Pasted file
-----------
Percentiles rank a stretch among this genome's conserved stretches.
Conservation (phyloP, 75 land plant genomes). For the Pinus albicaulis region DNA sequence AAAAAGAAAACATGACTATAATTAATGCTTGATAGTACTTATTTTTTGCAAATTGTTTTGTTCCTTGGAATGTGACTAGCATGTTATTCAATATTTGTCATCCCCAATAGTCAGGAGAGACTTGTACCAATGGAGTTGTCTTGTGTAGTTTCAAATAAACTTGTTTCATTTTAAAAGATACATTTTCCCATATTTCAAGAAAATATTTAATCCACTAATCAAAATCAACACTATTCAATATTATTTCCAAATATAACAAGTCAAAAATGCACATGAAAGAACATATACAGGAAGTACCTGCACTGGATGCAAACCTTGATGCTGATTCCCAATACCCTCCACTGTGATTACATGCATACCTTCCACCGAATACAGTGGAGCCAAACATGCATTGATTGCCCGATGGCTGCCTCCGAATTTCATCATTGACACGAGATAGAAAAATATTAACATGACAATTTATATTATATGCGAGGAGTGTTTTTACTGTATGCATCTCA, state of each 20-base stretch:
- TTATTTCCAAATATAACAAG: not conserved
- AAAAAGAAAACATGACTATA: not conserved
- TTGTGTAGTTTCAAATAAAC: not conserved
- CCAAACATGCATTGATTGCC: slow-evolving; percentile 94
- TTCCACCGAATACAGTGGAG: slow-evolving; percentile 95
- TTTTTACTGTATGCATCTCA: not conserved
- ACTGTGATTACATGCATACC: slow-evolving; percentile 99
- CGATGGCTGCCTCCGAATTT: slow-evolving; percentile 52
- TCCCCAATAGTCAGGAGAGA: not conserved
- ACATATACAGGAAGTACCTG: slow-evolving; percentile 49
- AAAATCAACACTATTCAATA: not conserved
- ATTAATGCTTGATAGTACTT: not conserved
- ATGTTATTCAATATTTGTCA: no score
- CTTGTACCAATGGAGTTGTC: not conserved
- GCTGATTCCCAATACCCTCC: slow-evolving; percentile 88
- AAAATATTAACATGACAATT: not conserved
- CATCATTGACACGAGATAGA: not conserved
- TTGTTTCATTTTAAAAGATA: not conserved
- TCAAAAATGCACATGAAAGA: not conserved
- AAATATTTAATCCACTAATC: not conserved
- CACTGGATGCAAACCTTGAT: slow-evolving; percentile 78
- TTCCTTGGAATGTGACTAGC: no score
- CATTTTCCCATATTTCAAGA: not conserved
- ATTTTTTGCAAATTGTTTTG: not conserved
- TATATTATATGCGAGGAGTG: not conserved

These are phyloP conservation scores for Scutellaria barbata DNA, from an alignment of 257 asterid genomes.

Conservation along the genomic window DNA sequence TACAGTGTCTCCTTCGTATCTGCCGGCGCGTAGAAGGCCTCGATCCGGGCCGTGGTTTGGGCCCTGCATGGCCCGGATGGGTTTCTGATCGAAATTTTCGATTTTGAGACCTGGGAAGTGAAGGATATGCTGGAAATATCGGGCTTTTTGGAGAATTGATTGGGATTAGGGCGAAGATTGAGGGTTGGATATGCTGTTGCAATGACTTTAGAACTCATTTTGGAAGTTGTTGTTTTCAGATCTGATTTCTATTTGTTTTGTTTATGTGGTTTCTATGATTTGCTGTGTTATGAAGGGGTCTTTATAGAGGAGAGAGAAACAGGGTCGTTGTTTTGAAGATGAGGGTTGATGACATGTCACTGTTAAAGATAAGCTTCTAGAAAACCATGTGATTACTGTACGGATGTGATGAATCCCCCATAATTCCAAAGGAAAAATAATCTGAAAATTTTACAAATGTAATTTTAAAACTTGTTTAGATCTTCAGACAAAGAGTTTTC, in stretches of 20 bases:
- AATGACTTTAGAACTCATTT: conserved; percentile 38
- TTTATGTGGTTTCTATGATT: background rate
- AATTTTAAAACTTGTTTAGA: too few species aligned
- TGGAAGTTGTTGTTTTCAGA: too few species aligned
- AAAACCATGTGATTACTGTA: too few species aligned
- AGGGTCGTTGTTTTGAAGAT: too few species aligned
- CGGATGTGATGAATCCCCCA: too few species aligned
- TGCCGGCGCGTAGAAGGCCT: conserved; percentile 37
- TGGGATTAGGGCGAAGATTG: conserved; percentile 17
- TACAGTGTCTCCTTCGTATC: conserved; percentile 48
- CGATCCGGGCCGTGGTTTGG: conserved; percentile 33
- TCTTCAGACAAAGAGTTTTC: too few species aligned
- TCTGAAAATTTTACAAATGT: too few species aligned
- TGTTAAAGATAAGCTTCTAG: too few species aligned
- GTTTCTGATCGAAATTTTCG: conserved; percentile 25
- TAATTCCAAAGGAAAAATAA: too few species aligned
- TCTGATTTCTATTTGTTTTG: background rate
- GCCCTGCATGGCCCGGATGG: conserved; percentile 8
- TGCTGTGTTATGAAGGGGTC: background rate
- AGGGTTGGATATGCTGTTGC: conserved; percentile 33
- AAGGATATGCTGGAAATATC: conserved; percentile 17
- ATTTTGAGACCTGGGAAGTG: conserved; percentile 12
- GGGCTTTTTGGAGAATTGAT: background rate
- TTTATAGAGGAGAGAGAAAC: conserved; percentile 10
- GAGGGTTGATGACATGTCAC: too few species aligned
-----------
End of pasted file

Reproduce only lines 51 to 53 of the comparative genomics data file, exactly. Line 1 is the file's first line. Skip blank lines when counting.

- ATTTTGAGACCTGGGAAGTG: conserved; percentile 12
- GGGCTTTTTGGAGAATTGAT: background rate
- TTTATAGAGGAGAGAGAAAC: conserved; percentile 10